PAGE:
Behavioral and Brain Sciences

Cambridge Journals Online - CUP Full-Text Page
Behavioral and Brain Sciences (2009), 32:230-246 Cambridge University Press
Copyright © Cambridge University Press 2009
doi:10.1017/S0140525X09001186

Authors' Response

Link-based learning theory creates more problems than it solves


Chris J. Mitchella1, Jan De Houwera2 and Peter F. Lovibonda1

a2 Department of Psychology, Ghent University, Henn Dunantlaan 2, B-900, Ghent, Belgium. Jan.dehouwer@ugent.be http://users.ugent.be/~jdhouwer/
Article author query
mitchell cj [PubMed]  [Google Scholar]
de houwer j [PubMed]  [Google Scholar]
lovibond pf [PubMed]  [Google Scholar]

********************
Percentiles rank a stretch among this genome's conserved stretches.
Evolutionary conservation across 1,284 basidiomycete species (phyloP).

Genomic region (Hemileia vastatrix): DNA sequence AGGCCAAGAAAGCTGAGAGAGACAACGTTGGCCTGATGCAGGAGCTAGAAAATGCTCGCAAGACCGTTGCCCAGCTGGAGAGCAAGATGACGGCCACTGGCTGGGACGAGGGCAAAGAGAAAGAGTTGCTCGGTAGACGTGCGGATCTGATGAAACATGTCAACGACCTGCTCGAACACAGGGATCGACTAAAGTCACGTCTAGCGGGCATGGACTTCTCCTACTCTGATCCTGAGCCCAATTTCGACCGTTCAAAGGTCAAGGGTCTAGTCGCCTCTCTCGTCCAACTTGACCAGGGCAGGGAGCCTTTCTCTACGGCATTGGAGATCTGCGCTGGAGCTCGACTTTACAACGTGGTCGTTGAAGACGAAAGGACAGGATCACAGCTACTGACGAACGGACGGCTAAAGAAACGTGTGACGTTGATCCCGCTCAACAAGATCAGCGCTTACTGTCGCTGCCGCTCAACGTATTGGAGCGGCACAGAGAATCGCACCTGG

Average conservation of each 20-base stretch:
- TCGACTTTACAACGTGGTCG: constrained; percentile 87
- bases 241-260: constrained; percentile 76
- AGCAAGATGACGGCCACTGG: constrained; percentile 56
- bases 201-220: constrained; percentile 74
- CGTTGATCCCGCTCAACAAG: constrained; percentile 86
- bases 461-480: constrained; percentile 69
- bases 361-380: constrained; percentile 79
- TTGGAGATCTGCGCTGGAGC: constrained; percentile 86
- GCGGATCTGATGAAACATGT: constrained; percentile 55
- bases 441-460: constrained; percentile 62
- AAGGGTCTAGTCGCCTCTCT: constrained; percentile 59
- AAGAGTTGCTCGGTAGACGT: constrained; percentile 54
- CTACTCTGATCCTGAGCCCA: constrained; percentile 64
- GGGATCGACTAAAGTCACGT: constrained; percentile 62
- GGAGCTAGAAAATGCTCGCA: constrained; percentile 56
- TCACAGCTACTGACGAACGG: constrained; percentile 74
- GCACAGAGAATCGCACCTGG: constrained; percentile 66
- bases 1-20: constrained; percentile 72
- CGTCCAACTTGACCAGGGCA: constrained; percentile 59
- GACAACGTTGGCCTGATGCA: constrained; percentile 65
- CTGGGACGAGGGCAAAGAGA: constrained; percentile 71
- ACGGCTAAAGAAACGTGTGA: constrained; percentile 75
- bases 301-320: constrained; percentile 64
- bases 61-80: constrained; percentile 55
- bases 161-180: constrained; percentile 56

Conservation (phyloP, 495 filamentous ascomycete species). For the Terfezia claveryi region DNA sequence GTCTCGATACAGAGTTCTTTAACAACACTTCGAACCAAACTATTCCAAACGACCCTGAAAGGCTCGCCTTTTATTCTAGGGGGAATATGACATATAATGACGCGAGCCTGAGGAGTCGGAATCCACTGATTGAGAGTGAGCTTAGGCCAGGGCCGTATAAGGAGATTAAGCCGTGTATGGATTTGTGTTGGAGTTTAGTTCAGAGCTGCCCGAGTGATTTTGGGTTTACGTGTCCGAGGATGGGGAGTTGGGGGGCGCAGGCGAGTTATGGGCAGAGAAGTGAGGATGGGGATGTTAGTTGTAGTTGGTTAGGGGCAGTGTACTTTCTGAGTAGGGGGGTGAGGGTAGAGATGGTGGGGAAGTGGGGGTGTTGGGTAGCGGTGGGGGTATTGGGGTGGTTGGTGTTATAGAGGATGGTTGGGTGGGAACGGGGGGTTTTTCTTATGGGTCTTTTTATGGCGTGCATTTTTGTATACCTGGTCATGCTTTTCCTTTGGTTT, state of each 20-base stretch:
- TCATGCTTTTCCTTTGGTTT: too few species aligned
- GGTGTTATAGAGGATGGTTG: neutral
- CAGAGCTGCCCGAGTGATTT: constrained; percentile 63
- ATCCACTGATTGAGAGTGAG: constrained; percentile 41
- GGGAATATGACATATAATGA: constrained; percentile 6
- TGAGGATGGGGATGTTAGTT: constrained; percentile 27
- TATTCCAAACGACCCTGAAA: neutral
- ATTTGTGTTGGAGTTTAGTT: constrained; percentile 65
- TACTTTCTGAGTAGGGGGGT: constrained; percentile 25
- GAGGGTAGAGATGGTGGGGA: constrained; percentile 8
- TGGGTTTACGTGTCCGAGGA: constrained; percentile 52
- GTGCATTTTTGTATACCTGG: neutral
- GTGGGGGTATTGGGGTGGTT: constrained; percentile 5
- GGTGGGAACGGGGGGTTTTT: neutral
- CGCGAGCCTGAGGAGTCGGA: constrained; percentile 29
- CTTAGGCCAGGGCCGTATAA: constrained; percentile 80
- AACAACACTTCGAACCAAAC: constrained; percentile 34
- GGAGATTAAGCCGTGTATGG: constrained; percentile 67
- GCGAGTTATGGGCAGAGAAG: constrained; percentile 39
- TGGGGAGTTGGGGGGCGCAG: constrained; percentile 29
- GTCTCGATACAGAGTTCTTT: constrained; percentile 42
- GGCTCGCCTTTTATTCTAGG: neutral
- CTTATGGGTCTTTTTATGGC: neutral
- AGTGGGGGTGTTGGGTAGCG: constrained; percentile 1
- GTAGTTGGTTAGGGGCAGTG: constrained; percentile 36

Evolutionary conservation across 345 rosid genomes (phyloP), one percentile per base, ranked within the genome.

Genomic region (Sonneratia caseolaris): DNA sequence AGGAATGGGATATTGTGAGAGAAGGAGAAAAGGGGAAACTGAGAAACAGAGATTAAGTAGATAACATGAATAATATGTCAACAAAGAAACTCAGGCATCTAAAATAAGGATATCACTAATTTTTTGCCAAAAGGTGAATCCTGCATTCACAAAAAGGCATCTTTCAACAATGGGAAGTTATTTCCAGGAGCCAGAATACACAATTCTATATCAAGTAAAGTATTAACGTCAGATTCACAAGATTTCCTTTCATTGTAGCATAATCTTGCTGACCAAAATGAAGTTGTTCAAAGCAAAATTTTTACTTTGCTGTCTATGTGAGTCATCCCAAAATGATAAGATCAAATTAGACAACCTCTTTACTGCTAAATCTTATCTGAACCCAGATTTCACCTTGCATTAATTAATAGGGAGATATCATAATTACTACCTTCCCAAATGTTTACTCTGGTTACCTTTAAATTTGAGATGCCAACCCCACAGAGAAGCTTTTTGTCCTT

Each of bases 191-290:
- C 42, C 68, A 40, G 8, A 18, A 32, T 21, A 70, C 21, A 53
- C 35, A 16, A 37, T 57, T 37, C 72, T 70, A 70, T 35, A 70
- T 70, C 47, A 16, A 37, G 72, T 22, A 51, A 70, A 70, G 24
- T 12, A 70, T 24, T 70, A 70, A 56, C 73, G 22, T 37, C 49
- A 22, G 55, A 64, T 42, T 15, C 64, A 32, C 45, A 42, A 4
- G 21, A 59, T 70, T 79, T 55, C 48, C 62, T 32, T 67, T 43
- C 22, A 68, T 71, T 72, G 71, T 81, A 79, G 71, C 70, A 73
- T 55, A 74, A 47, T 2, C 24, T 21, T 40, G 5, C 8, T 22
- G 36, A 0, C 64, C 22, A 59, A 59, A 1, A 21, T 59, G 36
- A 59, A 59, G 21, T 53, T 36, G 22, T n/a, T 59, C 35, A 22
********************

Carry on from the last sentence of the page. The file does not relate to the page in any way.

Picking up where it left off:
Abstract

In this response, we provide further clarification of the propositional approach to human associative learning. We explain why the empirical evidence favors the propositional approach over a dual-system approach and how the propositional approach is compatible with evolution and neuroscience. Finally, we point out aspects of the propositional approach that need further development and challenge proponents of dual-system models to specify the systems more clearly so that these models can be tested.

The propositional nature of human associative learning Chris J. Mitchell, Jan De Houwer and Peter F. Lovibond School of Psychology, University of New South Wales, Kensington 2052, Australia chris.mitchell@unsw.edu.au http://www.psy.unsw.edu.au/profiles/cmitchell.html; Department of Psychology, Ghent University, Henri Dunantlaan 2, B-9000 Ghent, Belgium jan.dehouwer@ugent.be http://users.ugent.be/~jdhouwer/">; School of Psychology, University of New South Wales, Kensington 2052, Australia p.lovibond@unsw.edu.au http://www.psy.unsw.edu.au/profiles/plovibond.html">